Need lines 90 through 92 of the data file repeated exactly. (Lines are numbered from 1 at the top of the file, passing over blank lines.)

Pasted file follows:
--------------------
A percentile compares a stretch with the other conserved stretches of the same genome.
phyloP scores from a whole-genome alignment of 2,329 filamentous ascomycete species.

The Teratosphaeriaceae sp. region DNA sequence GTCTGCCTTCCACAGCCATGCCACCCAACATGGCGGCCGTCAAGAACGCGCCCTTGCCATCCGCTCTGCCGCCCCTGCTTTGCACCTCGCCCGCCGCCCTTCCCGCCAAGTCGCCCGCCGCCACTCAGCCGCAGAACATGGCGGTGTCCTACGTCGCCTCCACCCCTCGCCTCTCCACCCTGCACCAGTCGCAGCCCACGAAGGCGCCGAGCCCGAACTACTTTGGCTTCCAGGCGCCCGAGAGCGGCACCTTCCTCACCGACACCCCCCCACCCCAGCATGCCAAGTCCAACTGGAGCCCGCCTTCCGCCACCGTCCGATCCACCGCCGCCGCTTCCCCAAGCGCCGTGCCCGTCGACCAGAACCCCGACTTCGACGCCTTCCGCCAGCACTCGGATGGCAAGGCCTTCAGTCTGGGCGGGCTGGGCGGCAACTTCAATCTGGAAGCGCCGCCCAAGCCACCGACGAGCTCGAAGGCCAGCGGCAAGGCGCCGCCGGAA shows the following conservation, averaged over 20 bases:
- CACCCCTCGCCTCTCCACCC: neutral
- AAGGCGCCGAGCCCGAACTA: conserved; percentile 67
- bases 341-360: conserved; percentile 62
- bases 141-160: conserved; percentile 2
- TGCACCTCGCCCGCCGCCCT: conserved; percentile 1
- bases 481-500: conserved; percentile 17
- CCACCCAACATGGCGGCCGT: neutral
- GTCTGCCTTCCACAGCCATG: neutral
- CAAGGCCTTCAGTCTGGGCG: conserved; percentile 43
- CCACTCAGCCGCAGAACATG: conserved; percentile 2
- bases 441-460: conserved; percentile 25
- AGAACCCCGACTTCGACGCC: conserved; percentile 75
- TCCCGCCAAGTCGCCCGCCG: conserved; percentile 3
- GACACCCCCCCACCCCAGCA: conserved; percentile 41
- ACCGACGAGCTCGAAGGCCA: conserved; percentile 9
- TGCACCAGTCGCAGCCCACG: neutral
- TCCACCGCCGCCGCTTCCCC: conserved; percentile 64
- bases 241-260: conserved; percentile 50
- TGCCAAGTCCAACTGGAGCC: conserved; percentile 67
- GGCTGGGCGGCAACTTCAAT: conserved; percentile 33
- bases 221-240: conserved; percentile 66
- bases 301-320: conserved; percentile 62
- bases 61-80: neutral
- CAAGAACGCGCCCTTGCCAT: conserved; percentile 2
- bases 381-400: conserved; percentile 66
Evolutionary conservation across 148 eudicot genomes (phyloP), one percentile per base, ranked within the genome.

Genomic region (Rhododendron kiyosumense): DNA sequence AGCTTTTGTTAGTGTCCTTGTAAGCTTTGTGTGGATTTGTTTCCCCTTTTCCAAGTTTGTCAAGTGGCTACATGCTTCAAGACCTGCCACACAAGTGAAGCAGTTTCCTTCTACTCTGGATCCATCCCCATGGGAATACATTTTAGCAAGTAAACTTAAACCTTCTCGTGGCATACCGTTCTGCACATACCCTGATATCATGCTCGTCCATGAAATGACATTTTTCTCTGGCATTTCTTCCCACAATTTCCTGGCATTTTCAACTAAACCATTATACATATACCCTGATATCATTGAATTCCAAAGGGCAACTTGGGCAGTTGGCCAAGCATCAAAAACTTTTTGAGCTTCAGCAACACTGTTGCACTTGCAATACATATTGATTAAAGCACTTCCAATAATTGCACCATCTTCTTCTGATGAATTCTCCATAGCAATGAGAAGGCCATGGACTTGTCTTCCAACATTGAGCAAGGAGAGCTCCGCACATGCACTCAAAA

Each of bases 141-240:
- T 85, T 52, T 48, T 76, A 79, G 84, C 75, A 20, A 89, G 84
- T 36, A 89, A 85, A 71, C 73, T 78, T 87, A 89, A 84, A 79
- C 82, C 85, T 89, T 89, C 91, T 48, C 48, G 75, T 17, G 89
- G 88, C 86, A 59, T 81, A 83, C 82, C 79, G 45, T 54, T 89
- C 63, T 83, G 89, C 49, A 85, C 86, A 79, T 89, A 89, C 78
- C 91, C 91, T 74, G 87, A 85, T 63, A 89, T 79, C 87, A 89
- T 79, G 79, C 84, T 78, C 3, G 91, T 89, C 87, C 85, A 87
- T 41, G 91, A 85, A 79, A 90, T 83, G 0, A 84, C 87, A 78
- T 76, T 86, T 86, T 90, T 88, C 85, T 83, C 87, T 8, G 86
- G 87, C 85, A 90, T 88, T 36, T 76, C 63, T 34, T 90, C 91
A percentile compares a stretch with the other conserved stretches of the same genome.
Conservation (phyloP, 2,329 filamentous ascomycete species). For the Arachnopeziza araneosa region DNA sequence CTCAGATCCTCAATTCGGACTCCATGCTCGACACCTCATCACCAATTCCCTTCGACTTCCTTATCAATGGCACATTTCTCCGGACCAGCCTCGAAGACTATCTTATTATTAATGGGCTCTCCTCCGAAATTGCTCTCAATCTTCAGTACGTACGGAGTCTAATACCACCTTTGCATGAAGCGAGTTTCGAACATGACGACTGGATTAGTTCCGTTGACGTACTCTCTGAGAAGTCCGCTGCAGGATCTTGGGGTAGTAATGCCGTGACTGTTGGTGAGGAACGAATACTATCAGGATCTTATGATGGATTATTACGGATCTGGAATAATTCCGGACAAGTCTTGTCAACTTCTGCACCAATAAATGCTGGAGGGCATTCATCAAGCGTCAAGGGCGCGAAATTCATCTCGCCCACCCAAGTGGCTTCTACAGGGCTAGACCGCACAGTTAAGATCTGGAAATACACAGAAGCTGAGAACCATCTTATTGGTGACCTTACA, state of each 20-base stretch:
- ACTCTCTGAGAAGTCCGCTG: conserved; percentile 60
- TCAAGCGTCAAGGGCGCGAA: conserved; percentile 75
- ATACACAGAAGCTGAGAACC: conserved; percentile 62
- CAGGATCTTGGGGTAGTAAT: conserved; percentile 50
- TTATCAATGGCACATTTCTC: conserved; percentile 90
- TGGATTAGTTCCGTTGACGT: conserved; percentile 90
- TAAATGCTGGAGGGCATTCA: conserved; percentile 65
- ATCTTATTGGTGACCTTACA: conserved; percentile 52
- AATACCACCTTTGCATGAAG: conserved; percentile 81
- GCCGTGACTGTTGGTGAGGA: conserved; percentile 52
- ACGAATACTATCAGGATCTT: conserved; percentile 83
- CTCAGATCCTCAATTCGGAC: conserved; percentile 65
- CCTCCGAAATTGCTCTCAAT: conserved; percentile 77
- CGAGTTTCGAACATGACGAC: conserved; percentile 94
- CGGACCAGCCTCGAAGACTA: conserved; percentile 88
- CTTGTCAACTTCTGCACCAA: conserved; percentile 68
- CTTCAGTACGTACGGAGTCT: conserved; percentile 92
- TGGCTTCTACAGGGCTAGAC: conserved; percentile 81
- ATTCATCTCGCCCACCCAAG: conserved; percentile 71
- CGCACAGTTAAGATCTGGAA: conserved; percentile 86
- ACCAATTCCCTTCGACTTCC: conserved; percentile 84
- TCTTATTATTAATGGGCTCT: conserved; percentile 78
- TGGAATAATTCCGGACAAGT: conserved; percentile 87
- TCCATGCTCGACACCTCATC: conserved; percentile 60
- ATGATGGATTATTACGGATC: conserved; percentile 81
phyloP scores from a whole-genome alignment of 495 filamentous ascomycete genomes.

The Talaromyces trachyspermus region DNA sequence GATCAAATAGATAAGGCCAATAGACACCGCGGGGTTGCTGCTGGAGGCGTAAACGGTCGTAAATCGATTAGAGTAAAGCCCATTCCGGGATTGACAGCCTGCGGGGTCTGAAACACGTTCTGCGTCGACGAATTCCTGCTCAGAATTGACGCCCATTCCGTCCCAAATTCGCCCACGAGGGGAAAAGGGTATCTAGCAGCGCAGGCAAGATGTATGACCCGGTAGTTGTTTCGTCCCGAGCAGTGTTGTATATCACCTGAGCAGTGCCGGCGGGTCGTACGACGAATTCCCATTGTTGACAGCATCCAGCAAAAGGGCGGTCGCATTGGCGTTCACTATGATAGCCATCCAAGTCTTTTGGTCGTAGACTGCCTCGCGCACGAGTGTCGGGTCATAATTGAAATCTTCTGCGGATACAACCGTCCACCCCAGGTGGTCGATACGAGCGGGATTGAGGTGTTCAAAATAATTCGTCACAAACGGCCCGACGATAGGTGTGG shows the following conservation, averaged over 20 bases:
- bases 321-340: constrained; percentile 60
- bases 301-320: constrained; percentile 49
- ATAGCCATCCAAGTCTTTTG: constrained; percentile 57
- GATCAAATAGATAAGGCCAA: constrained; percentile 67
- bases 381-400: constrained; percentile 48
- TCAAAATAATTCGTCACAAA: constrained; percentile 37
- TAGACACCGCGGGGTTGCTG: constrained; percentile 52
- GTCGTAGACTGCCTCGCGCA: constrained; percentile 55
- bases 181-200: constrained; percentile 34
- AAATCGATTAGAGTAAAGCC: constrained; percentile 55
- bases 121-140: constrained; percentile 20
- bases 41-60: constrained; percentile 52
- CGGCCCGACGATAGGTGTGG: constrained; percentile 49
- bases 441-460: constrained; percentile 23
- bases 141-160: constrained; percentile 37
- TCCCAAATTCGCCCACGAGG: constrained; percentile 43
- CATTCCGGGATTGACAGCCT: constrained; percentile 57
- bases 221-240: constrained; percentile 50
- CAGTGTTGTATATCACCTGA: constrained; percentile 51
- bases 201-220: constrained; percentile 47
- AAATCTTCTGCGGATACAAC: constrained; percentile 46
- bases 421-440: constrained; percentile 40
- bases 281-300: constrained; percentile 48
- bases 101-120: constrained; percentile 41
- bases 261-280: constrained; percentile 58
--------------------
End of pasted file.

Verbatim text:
- bases 201-220: constrained; percentile 47
- AAATCTTCTGCGGATACAAC: constrained; percentile 46
- bases 421-440: constrained; percentile 40